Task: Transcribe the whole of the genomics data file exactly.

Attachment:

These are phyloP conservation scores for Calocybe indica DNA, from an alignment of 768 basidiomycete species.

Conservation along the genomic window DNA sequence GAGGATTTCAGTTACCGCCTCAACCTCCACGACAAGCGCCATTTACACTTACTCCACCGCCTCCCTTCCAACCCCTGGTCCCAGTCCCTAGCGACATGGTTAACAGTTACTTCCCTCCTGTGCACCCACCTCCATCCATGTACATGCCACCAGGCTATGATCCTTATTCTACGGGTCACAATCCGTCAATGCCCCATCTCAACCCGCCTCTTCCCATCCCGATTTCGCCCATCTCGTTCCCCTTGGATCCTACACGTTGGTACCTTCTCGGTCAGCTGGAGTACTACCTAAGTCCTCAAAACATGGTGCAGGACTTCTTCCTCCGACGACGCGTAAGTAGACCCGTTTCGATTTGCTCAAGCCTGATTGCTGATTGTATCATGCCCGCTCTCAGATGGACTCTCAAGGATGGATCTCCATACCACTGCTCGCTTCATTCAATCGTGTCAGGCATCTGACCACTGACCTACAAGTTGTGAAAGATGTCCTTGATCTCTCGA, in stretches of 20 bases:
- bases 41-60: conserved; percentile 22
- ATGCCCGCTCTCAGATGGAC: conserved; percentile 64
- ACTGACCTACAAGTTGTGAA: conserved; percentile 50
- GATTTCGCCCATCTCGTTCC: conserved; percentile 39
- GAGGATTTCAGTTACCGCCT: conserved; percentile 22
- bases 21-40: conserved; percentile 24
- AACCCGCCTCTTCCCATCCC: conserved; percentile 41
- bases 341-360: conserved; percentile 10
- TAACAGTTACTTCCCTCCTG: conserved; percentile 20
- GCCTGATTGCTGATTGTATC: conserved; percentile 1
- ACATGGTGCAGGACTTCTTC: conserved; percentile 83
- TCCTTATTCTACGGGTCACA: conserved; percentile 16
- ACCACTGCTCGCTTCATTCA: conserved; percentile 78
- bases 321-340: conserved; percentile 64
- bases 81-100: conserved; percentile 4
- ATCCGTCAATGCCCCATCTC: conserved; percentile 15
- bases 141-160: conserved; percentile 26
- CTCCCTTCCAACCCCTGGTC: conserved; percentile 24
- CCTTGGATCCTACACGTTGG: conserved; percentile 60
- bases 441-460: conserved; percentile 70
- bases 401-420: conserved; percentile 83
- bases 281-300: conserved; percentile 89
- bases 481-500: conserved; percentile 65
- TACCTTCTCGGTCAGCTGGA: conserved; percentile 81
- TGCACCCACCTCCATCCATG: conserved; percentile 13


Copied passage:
These are phyloP conservation scores for Calocybe indica DNA, from an alignment of 768 basidiomycete species.

Conservation along the genomic window DNA sequence GAGGATTTCAGTTACCGCCTCAACCTCCACGACAAGCGCCATTTACACTTACTCCACCGCCTCCCTTCCAACCCCTGGTCCCAGTCCCTAGCGACATGGTTAACAGTTACTTCCCTCCTGTGCACCCACCTCCATCCATGTACATGCCACCAGGCTATGATCCTTATTCTACGGGTCACAATCCGTCAATGCCCCATCTCAACCCGCCTCTTCCCATCCCGATTTCGCCCATCTCGTTCCCCTTGGATCCTACACGTTGGTACCTTCTCGGTCAGCTGGAGTACTACCTAAGTCCTCAAAACATGGTGCAGGACTTCTTCCTCCGACGACGCGTAAGTAGACCCGTTTCGATTTGCTCAAGCCTGATTGCTGATTGTATCATGCCCGCTCTCAGATGGACTCTCAAGGATGGATCTCCATACCACTGCTCGCTTCATTCAATCGTGTCAGGCATCTGACCACTGACCTACAAGTTGTGAAAGATGTCCTTGATCTCTCGA, in stretches of 20 bases:
- bases 41-60: conserved; percentile 22
- ATGCCCGCTCTCAGATGGAC: conserved; percentile 64
- ACTGACCTACAAGTTGTGAA: conserved; percentile 50
- GATTTCGCCCATCTCGTTCC: conserved; percentile 39
- GAGGATTTCAGTTACCGCCT: conserved; percentile 22
- bases 21-40: conserved; percentile 24
- AACCCGCCTCTTCCCATCCC: conserved; percentile 41
- bases 341-360: conserved; percentile 10
- TAACAGTTACTTCCCTCCTG: conserved; percentile 20
- GCCTGATTGCTGATTGTATC: conserved; percentile 1
- ACATGGTGCAGGACTTCTTC: conserved; percentile 83
- TCCTTATTCTACGGGTCACA: conserved; percentile 16
- ACCACTGCTCGCTTCATTCA: conserved; percentile 78
- bases 321-340: conserved; percentile 64
- bases 81-100: conserved; percentile 4
- ATCCGTCAATGCCCCATCTC: conserved; percentile 15
- bases 141-160: conserved; percentile 26
- CTCCCTTCCAACCCCTGGTC: conserved; percentile 24
- CCTTGGATCCTACACGTTGG: conserved; percentile 60
- bases 441-460: conserved; percentile 70
- bases 401-420: conserved; percentile 83
- bases 281-300: conserved; percentile 89
- bases 481-500: conserved; percentile 65
- TACCTTCTCGGTCAGCTGGA: conserved; percentile 81
- TGCACCCACCTCCATCCATG: conserved; percentile 13